Education doctoral student wins national dissertation fellowship

University of North Texas doctoral student Nydia Sánchez has won the prestigious National Academy of Education/Spencer Dissertation Fellowship for the 2016-2017 academic year. Sánchez was one of 35 winners out of a pool of nearly 400 applicants and is the first UNT student to win the award.

Barrett Taylor, Sánchez's faculty mentor, is an assistant professor of counseling and higher education. He said receiving the fellowship marks Sánchez as one of the top students in the country.

"This is a highly competitive national award," Taylor said. "To secure it, Nydia competed far beyond UNT. She stood toe-to-toe with students in education, the social sciences, policy analysis and other interdisciplinary fields that study education, and she emerged as one of the best in the country."

Sánchez's dissertation is on Latino border town students from Texas who are part of the Gates Millennium Scholars Program. The working title of her dissertation is "Educational Uplift Along the U.S. – Mexico Border: How Students, Families, and Educators Cultivate a College-Going Culture in Contested Terrain."

Sánchez herself is a Gates Millennium Scholar from a border town – Brownsville, Texas. She said her personal experiences inspired her research.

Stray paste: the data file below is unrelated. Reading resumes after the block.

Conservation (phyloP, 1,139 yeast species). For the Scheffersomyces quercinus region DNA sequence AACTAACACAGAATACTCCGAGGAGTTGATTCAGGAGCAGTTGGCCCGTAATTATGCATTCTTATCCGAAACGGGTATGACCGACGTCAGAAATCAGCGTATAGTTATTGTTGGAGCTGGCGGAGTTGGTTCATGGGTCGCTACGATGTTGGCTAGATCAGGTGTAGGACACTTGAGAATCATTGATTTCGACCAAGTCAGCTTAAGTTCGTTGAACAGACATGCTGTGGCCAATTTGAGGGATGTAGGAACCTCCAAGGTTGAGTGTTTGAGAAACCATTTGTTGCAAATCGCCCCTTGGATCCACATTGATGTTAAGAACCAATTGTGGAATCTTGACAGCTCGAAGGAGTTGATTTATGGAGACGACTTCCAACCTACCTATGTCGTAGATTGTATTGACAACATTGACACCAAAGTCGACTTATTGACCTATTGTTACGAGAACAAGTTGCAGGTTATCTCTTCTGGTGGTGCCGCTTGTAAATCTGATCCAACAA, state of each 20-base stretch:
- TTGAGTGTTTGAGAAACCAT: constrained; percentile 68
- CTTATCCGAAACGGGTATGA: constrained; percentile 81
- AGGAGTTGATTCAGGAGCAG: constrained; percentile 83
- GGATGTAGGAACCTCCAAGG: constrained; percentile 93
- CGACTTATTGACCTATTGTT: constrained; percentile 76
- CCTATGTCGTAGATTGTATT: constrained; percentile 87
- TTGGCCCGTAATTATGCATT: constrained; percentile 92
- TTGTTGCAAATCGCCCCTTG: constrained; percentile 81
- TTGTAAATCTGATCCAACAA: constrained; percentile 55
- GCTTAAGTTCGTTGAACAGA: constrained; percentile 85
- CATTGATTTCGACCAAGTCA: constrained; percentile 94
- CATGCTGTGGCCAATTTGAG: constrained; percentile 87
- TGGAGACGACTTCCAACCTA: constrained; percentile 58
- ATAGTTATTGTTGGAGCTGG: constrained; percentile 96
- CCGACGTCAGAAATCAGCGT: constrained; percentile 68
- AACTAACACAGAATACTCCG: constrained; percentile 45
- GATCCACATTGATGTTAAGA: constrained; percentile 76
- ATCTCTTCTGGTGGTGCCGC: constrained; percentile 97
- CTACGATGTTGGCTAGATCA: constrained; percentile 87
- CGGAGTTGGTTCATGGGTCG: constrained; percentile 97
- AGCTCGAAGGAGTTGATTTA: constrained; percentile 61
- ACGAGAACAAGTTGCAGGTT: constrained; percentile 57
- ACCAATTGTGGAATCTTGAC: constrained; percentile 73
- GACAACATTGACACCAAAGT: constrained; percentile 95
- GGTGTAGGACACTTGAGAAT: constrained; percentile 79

"I never knew my experience growing up on the border was different until I went away for college," she said. "It was not until I was in graduate school that I reflected on its significance in my educational trajectory."

Sánchez first became interested in the field of higher education after helping her siblings get into college. As an undergraduate student, she invited her sisters to live with her during the summer semesters – a tradition that continued with her brothers. During those months, she took them on road trips to visit different universities.

"I like to tell people that my fate in higher education was written in the stars the day my little brother was born" she said. "Studying higher education formally was an outgrowth of a very real, practical need to help my siblings and other low-income, first-generation college students like me get to college."

Sánchez received her Bachelor of Science in economics from Texas A&M University – College Station. She continued her studies at UNT, receiving a Master of Science in higher education, and she is now working on her Ph.D. in the same field.

When asked what she wants to do after she receives her Ph.D, Sánchez said she wants to continue to conduct research and write about issues of access and equity in higher education.

"This fellowship is a great honor and privilege," she said. "It means a lot to me because I have been given the gift of time to sit down and use my words to paint a picture of these students, their families and their community."